CALEA (Computer Assistance Law Enforcement) is quietly in the background of current news again, because the FBI is pushing congress to mandate that all future routing equipment manufactured will include back doors for law enforcement. Like in CALEA mandates for telephone switching equipment, such back doors require no warrant to activate, and hence can be secretly enabled at will.
Well, I know what I want for Christmas!
I actually imagined this board a long time ago, and spent many hours brainstorming how it could be built. I imagined a single LCD or LED screen with fiber-optic lenses to carry the changing keycaps through to the surface without interfering with the key action. I had a lot of uses for such a beast if only I could figure out how to make one. Too bad it was just technically unfeasible.
Fortunately, materials science moves on! The Optimus Keyboard by Art Lebedev will be both simpler in mechanical design, and amazingly progressive in its electronic design. The keycaps will each carry their own “Organic LED” display panel, allowing digital keycaps to be downloaded for each key.
Freedom of choice is an ideal. It’s also increasingly obvious that it’s almost always the most pragmatic approach, whether involving economic issues that affect billions of people or comparison shopping for a pair of jeans. Unfortunately, the people who voluntarily give up their own are the ones who can least afford to do so.
One project that I’ve been following quite closely lately is a project started by chip-designer Timothy Miller, called the Open Graphics Project. His goal, along with the rest of the project, known as the “Open Graphics Foundation” is to make a 3D accelerated video card which is fully documented, free-licensed, and open source.
The issue of open source languages and the availability of development tools is a thought process I was having the other day. One of the key tools in the GNU space is the GNU C compiler. Up until its availability on Unix (long before the Linux kernel came on the scene), developing on Unix was limited to whatever tools were made available by the Unix vendor.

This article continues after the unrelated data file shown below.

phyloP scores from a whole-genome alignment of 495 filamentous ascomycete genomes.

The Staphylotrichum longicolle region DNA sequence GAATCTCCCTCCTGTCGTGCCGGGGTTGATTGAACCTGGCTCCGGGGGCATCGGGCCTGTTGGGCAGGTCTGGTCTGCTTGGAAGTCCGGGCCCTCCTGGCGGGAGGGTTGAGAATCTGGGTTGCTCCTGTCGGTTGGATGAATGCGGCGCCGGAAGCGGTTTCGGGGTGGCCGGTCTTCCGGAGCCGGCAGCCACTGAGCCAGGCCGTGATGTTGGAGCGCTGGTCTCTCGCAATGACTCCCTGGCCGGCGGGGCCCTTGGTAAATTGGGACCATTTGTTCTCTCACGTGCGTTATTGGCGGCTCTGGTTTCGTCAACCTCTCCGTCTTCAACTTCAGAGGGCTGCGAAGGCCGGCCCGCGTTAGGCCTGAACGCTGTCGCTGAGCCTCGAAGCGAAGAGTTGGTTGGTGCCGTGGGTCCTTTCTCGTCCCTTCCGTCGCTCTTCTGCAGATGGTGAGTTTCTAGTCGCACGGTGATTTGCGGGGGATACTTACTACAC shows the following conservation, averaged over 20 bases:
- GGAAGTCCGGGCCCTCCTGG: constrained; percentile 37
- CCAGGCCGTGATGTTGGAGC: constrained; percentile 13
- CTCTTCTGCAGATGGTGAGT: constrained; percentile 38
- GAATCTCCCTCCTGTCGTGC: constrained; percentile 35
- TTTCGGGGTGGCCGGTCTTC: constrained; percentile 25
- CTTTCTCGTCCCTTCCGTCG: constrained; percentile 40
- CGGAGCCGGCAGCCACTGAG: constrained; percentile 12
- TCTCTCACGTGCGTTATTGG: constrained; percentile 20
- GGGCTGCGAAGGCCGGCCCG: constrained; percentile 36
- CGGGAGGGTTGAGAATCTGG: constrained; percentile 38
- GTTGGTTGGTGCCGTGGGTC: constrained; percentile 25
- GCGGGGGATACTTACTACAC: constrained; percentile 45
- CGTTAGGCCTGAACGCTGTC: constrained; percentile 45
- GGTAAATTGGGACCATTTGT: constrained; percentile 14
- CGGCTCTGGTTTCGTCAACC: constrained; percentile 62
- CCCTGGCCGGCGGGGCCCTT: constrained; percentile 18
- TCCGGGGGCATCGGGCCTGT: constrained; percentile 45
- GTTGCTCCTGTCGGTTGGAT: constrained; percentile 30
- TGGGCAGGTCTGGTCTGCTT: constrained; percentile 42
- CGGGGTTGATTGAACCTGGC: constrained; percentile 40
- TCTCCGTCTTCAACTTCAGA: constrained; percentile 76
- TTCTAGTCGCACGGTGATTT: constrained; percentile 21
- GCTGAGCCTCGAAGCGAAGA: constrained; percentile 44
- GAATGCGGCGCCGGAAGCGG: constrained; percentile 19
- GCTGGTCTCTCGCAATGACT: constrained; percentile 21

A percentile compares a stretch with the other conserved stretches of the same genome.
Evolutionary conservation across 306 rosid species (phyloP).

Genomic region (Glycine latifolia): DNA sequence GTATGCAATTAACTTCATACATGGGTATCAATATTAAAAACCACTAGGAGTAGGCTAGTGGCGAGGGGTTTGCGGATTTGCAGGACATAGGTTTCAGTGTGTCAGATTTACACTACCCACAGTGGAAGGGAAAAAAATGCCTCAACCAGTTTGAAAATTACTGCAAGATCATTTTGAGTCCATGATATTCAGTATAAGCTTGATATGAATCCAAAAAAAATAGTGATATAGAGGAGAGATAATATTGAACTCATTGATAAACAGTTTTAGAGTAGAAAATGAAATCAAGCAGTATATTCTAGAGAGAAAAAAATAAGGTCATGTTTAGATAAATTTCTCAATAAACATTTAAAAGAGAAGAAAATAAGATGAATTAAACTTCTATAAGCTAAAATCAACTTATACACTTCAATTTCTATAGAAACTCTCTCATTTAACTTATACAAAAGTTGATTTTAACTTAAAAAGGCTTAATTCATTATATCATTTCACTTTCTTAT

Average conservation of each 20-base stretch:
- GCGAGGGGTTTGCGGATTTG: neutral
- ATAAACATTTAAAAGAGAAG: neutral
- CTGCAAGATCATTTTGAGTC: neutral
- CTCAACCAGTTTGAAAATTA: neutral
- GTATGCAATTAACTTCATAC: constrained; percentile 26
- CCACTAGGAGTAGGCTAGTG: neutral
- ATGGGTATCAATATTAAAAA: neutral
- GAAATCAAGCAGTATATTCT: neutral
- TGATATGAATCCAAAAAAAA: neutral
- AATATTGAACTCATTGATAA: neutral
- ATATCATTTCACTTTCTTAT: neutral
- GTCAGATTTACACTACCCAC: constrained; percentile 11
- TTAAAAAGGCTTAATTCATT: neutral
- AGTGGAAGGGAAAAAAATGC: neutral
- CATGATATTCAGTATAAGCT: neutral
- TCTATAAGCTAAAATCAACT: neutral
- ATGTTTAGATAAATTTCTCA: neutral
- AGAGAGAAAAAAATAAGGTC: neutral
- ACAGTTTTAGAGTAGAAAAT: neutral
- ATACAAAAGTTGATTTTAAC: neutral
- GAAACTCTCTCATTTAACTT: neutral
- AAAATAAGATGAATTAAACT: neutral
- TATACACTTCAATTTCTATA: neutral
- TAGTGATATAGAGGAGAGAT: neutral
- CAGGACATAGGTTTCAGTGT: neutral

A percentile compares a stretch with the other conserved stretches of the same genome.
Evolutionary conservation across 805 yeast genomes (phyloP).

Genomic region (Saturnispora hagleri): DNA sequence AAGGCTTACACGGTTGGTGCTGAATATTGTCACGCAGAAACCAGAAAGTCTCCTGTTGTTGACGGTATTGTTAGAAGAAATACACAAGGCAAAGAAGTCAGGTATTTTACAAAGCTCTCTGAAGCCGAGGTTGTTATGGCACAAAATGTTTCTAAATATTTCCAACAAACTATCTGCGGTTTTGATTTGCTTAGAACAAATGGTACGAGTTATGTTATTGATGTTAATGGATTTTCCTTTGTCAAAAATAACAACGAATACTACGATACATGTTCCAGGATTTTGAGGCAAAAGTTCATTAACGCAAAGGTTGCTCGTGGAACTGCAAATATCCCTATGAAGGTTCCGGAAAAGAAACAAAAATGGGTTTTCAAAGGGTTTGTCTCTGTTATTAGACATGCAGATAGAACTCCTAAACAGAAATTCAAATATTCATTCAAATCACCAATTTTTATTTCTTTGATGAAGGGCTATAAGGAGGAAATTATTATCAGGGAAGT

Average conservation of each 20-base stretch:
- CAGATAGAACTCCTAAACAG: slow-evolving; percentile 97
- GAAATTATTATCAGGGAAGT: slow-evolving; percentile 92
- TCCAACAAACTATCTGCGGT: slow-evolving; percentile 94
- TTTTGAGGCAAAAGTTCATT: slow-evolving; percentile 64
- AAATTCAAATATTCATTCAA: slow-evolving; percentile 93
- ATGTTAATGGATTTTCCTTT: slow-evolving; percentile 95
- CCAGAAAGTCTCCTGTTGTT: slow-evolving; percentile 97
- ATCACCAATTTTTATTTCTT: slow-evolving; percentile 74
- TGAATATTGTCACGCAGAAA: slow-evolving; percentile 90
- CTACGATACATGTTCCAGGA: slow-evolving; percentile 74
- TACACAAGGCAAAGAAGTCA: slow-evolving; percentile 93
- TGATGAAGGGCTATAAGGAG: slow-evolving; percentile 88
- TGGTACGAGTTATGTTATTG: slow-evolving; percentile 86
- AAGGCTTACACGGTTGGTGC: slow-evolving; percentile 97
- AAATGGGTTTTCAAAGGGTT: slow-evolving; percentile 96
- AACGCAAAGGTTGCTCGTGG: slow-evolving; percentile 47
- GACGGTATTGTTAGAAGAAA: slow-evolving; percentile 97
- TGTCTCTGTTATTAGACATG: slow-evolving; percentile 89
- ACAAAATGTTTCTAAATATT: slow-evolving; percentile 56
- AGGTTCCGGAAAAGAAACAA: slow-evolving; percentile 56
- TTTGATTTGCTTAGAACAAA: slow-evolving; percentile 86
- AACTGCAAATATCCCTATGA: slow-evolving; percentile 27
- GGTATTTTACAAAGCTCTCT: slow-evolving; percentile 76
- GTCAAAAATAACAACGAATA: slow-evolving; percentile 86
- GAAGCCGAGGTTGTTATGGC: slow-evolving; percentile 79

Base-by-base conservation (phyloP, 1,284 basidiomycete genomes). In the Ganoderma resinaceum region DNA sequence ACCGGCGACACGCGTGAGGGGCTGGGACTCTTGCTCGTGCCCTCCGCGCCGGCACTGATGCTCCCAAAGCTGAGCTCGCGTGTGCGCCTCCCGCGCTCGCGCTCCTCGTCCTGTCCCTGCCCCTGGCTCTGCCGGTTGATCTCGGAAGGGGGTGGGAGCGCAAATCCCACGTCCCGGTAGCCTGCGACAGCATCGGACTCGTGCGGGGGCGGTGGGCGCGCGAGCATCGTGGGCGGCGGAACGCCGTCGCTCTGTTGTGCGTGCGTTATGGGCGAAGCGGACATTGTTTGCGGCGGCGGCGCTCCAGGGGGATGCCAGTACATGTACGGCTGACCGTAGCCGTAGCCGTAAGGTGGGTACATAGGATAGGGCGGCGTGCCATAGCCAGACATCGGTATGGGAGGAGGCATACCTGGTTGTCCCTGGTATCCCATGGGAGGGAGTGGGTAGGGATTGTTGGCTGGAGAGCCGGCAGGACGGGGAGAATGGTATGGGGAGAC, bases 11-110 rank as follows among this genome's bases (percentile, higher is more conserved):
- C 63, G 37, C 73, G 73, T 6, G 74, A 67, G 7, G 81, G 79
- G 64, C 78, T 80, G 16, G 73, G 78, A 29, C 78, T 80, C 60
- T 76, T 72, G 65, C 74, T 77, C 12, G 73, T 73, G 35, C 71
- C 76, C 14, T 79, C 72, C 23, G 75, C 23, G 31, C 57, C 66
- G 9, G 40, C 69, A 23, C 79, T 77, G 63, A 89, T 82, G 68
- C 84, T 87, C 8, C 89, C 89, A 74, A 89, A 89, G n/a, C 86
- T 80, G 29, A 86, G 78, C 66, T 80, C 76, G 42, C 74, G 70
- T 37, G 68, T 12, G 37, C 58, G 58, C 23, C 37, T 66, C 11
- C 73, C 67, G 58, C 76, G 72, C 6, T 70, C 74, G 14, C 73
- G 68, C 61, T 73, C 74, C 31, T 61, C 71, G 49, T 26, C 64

Ron Gilbert can’t find any support for his new game project. Who’s to blame? Well, Gilbert cites unimaginative publishers who are too short-sighted to appreciate his concept. Perhaps it’s time that Gilbert considered the alternative to proprietary game development. Perhaps it’s time we offered him this alternative.
I noticed this piece from Johan Andersson on Writing NDBAPI programs—connecting to MySQL Cluster last week, which shows you how to use the NDBAPI—the programming interface to the MySQL Cluster system. By coincidence, we enabled the NDBAPI documentation today. It consists of two elements:
For Americans, yesterday was an important holiday. It’s the commemoration of the United States’ Declaration of Independence. There are many countries around the world that declared independence from European colonial powers, but the United States was the first, and the language of that declaration was perhaps the more strident and high-minded because of it. It’s a beautiful revolutionary document, both in its language and its ideals. It’s not the first declaration of freedom, nor will it be the last.
My office runs on a hodgepodge of Visual Basic, Python, C, and FoxPro. Since we’re a small company with few programmers, this hasn’t been a problem. Each of us simply chose the language that best met our needs for a given project. However, the seemingly exponential growth in the size of those projects, plus the addition of a few new programmers, means that our idyllic little world is coming to an end. We need to standardize on a common development platform before the proliferation of languages and framework libraries makes progress impossible.
This week, and specifically today, marks a minor milestone in my employment at MySQL—I’m finally a full time employee, no longer on probation. It has also been probably the busiest week since I started at MySQL, except for the week spent at the developers’ conference in Sorrento.
Why so busy?
Because I’ve spent many hours deep in the build process that actually generates the documentation, partly to address some existing errors, but also to improve the documentation after some new content was added. In summary, the following major steps were made this week: